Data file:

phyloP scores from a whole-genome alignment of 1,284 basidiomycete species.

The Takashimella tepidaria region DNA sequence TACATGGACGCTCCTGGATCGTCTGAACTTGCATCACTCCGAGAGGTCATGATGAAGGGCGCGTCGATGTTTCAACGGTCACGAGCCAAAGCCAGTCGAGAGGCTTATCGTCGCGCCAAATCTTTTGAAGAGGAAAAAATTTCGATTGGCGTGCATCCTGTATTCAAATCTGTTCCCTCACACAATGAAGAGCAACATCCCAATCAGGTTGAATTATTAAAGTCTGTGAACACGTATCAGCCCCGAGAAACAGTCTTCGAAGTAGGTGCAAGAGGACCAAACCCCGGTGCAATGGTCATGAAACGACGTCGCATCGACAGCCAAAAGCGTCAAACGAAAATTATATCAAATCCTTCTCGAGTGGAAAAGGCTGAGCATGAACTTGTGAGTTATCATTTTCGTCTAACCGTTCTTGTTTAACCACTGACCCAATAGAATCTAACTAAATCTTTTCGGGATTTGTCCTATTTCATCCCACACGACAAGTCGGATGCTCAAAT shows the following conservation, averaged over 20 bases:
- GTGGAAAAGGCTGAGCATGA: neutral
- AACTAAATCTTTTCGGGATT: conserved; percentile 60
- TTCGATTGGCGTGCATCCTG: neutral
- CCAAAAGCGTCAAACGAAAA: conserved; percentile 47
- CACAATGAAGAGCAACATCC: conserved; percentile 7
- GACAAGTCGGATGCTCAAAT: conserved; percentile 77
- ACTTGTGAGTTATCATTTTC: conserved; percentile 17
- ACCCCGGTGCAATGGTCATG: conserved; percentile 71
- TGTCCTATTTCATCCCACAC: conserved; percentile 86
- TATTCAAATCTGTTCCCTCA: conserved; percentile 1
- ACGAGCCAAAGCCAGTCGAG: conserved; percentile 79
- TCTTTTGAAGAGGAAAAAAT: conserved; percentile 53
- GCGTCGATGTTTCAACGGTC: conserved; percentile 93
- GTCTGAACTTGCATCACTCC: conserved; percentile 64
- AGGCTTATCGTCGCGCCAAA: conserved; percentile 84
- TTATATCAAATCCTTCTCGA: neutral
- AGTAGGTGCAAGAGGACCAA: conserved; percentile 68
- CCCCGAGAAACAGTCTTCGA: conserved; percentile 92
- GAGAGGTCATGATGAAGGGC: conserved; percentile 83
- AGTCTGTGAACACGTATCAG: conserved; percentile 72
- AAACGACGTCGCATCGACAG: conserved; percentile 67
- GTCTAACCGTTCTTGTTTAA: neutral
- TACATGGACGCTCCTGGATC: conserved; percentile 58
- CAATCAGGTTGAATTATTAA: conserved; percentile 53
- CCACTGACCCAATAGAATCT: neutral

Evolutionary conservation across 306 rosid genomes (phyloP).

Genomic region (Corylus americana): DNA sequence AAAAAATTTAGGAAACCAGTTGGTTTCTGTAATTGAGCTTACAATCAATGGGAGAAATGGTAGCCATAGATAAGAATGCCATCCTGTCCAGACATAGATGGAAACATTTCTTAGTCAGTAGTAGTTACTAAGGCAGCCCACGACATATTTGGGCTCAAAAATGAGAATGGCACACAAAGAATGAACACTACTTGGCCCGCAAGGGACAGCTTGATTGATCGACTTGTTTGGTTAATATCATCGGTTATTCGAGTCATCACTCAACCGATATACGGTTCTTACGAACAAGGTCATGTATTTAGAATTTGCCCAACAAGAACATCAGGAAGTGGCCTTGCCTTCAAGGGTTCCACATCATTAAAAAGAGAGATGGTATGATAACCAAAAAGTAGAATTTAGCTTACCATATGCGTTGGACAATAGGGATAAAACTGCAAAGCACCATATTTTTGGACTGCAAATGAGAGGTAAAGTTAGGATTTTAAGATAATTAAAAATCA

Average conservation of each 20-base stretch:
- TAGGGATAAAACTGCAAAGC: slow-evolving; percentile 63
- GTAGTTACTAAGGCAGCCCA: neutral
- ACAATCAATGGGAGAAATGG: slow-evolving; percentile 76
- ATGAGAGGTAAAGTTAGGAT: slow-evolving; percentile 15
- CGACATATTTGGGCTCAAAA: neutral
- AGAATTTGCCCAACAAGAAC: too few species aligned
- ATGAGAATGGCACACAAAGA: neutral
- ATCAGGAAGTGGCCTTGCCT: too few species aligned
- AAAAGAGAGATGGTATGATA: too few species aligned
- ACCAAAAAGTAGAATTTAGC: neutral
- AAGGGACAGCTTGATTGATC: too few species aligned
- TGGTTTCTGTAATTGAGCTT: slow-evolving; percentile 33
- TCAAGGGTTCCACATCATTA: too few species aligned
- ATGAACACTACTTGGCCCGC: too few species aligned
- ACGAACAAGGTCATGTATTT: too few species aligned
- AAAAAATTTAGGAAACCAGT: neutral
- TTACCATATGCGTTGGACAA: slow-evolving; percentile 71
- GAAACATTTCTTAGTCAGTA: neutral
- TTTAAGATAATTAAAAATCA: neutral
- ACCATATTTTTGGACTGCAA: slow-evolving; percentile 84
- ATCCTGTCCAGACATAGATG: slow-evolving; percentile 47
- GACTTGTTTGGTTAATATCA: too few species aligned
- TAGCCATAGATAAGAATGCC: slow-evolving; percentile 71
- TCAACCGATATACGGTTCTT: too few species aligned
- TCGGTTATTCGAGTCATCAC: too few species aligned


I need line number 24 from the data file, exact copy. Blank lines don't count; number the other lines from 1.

- GTCTAACCGTTCTTGTTTAA: neutral